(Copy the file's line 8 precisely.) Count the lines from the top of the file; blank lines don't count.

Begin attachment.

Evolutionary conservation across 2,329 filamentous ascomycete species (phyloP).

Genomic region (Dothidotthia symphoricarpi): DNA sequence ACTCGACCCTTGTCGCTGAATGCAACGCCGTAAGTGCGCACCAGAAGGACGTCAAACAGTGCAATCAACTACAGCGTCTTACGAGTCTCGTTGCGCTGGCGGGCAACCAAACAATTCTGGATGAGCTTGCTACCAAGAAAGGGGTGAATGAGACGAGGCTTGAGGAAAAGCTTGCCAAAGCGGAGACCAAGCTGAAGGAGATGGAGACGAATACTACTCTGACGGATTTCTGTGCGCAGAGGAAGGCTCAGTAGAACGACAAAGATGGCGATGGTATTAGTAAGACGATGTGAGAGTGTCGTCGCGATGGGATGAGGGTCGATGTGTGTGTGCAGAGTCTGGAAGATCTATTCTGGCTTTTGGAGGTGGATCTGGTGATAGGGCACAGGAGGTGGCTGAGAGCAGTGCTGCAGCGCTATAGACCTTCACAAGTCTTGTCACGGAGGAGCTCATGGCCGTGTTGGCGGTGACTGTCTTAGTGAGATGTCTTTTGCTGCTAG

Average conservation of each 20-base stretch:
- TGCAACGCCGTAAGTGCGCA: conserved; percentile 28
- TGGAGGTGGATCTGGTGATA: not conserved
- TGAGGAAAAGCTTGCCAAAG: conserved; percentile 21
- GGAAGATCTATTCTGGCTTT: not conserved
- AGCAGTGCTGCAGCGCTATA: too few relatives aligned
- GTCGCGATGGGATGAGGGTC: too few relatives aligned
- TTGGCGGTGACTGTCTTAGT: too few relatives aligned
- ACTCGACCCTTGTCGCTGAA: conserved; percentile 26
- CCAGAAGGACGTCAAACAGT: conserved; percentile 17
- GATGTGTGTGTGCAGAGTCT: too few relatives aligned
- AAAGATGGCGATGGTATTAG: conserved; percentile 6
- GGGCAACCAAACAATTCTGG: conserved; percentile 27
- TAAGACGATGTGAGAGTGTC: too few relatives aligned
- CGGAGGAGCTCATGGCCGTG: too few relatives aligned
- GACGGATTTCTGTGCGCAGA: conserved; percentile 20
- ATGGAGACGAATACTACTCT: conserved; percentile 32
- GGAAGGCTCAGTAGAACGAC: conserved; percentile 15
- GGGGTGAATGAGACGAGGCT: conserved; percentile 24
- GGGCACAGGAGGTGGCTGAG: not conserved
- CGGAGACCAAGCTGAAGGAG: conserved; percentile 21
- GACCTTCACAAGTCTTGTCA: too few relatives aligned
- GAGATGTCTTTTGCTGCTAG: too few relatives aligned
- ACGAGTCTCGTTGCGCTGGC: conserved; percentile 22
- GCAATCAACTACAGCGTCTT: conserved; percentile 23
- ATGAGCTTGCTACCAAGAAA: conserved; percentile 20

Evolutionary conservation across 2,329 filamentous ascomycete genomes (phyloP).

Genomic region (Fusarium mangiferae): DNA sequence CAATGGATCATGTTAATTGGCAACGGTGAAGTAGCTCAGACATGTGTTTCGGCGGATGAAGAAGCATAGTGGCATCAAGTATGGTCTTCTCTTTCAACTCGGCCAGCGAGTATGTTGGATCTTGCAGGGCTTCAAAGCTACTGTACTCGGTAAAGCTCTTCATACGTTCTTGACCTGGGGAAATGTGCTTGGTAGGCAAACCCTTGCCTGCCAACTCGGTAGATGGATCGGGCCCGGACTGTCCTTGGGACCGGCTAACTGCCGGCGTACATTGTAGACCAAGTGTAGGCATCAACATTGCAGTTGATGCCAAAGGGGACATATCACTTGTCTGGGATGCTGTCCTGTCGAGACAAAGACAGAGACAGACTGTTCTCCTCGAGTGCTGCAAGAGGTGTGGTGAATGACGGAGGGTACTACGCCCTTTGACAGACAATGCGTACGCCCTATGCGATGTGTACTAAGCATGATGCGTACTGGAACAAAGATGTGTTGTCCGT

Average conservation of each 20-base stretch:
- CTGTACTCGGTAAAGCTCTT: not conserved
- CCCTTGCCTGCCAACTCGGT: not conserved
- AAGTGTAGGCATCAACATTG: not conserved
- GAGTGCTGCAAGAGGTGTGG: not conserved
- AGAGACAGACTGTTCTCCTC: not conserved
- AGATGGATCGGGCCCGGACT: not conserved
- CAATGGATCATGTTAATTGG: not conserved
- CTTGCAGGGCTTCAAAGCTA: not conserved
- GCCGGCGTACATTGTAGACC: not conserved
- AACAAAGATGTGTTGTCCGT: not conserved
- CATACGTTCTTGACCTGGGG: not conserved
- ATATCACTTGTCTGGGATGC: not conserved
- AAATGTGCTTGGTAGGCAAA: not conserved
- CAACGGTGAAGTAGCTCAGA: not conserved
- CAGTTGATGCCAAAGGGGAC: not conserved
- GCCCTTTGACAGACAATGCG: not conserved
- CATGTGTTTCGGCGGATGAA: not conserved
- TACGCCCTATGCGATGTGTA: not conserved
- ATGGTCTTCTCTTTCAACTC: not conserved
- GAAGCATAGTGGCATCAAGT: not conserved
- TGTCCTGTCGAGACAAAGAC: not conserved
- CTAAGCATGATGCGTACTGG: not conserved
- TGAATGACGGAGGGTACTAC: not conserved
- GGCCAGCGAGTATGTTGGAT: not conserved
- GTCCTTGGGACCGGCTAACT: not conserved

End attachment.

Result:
- AGCAGTGCTGCAGCGCTATA: too few relatives aligned